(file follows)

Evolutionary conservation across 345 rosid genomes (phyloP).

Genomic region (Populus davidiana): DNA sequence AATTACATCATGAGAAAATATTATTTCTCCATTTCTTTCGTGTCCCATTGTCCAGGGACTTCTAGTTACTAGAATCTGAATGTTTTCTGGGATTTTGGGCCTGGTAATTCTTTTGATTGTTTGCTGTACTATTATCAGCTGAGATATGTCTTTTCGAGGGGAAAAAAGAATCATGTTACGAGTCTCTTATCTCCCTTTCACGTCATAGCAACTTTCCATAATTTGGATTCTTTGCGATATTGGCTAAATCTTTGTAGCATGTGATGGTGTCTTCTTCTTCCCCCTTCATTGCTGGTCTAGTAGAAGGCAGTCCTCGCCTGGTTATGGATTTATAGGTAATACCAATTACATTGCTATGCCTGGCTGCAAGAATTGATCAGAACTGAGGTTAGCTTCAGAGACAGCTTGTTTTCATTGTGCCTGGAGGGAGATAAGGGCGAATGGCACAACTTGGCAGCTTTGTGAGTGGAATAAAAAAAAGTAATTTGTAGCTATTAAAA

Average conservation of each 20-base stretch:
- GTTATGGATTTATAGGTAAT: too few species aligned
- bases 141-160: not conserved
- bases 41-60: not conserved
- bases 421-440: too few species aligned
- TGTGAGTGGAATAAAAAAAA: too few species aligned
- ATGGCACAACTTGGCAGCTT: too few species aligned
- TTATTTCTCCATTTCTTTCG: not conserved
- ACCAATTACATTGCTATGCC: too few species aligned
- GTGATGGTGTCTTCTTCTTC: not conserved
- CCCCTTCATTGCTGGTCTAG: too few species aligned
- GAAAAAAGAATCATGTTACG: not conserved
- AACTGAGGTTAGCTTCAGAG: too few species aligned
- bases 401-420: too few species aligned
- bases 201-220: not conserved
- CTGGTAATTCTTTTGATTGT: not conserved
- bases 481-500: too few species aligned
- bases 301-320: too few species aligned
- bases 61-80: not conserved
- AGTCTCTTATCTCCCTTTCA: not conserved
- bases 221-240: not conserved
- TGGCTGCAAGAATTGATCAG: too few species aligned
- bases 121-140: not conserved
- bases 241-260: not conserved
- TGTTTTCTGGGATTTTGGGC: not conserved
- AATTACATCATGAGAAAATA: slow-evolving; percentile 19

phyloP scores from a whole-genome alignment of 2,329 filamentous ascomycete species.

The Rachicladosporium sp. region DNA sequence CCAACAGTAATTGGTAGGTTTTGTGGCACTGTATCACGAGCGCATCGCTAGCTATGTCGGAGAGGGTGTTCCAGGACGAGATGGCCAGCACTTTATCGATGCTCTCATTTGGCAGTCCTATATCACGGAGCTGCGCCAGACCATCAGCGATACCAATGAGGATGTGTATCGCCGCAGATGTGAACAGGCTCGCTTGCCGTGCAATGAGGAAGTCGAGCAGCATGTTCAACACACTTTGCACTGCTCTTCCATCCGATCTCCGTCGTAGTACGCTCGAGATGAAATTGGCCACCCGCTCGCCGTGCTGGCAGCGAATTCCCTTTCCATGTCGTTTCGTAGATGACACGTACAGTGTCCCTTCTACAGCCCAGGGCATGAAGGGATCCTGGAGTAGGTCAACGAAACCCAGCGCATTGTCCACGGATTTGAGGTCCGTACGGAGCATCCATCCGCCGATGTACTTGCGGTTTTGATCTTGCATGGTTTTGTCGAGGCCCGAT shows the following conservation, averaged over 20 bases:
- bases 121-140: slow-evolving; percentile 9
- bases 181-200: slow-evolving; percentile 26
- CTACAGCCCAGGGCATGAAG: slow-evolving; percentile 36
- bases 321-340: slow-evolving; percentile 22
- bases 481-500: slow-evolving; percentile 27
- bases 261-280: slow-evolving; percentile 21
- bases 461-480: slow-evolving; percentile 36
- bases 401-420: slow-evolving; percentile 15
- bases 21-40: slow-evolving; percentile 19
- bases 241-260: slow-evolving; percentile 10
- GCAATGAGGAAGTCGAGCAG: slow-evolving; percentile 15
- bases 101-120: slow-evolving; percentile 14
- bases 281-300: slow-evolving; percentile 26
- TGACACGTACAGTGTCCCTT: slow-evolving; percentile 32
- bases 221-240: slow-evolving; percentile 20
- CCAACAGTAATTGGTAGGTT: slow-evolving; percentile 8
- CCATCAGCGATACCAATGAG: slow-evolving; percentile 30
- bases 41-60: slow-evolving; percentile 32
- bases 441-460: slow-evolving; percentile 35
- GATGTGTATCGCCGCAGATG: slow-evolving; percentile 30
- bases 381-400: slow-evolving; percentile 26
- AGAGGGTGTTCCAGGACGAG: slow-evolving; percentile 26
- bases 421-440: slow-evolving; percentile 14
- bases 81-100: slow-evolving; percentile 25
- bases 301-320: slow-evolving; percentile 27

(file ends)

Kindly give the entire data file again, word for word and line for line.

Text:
Evolutionary conservation across 345 rosid genomes (phyloP).

Genomic region (Populus davidiana): DNA sequence AATTACATCATGAGAAAATATTATTTCTCCATTTCTTTCGTGTCCCATTGTCCAGGGACTTCTAGTTACTAGAATCTGAATGTTTTCTGGGATTTTGGGCCTGGTAATTCTTTTGATTGTTTGCTGTACTATTATCAGCTGAGATATGTCTTTTCGAGGGGAAAAAAGAATCATGTTACGAGTCTCTTATCTCCCTTTCACGTCATAGCAACTTTCCATAATTTGGATTCTTTGCGATATTGGCTAAATCTTTGTAGCATGTGATGGTGTCTTCTTCTTCCCCCTTCATTGCTGGTCTAGTAGAAGGCAGTCCTCGCCTGGTTATGGATTTATAGGTAATACCAATTACATTGCTATGCCTGGCTGCAAGAATTGATCAGAACTGAGGTTAGCTTCAGAGACAGCTTGTTTTCATTGTGCCTGGAGGGAGATAAGGGCGAATGGCACAACTTGGCAGCTTTGTGAGTGGAATAAAAAAAAGTAATTTGTAGCTATTAAAA

Average conservation of each 20-base stretch:
- GTTATGGATTTATAGGTAAT: too few species aligned
- bases 141-160: not conserved
- bases 41-60: not conserved
- bases 421-440: too few species aligned
- TGTGAGTGGAATAAAAAAAA: too few species aligned
- ATGGCACAACTTGGCAGCTT: too few species aligned
- TTATTTCTCCATTTCTTTCG: not conserved
- ACCAATTACATTGCTATGCC: too few species aligned
- GTGATGGTGTCTTCTTCTTC: not conserved
- CCCCTTCATTGCTGGTCTAG: too few species aligned
- GAAAAAAGAATCATGTTACG: not conserved
- AACTGAGGTTAGCTTCAGAG: too few species aligned
- bases 401-420: too few species aligned
- bases 201-220: not conserved
- CTGGTAATTCTTTTGATTGT: not conserved
- bases 481-500: too few species aligned
- bases 301-320: too few species aligned
- bases 61-80: not conserved
- AGTCTCTTATCTCCCTTTCA: not conserved
- bases 221-240: not conserved
- TGGCTGCAAGAATTGATCAG: too few species aligned
- bases 121-140: not conserved
- bases 241-260: not conserved
- TGTTTTCTGGGATTTTGGGC: not conserved
- AATTACATCATGAGAAAATA: slow-evolving; percentile 19

phyloP scores from a whole-genome alignment of 2,329 filamentous ascomycete species.

The Rachicladosporium sp. region DNA sequence CCAACAGTAATTGGTAGGTTTTGTGGCACTGTATCACGAGCGCATCGCTAGCTATGTCGGAGAGGGTGTTCCAGGACGAGATGGCCAGCACTTTATCGATGCTCTCATTTGGCAGTCCTATATCACGGAGCTGCGCCAGACCATCAGCGATACCAATGAGGATGTGTATCGCCGCAGATGTGAACAGGCTCGCTTGCCGTGCAATGAGGAAGTCGAGCAGCATGTTCAACACACTTTGCACTGCTCTTCCATCCGATCTCCGTCGTAGTACGCTCGAGATGAAATTGGCCACCCGCTCGCCGTGCTGGCAGCGAATTCCCTTTCCATGTCGTTTCGTAGATGACACGTACAGTGTCCCTTCTACAGCCCAGGGCATGAAGGGATCCTGGAGTAGGTCAACGAAACCCAGCGCATTGTCCACGGATTTGAGGTCCGTACGGAGCATCCATCCGCCGATGTACTTGCGGTTTTGATCTTGCATGGTTTTGTCGAGGCCCGAT shows the following conservation, averaged over 20 bases:
- bases 121-140: slow-evolving; percentile 9
- bases 181-200: slow-evolving; percentile 26
- CTACAGCCCAGGGCATGAAG: slow-evolving; percentile 36
- bases 321-340: slow-evolving; percentile 22
- bases 481-500: slow-evolving; percentile 27
- bases 261-280: slow-evolving; percentile 21
- bases 461-480: slow-evolving; percentile 36
- bases 401-420: slow-evolving; percentile 15
- bases 21-40: slow-evolving; percentile 19
- bases 241-260: slow-evolving; percentile 10
- GCAATGAGGAAGTCGAGCAG: slow-evolving; percentile 15
- bases 101-120: slow-evolving; percentile 14
- bases 281-300: slow-evolving; percentile 26
- TGACACGTACAGTGTCCCTT: slow-evolving; percentile 32
- bases 221-240: slow-evolving; percentile 20
- CCAACAGTAATTGGTAGGTT: slow-evolving; percentile 8
- CCATCAGCGATACCAATGAG: slow-evolving; percentile 30
- bases 41-60: slow-evolving; percentile 32
- bases 441-460: slow-evolving; percentile 35
- GATGTGTATCGCCGCAGATG: slow-evolving; percentile 30
- bases 381-400: slow-evolving; percentile 26
- AGAGGGTGTTCCAGGACGAG: slow-evolving; percentile 26
- bases 421-440: slow-evolving; percentile 14
- bases 81-100: slow-evolving; percentile 25
- bases 301-320: slow-evolving; percentile 27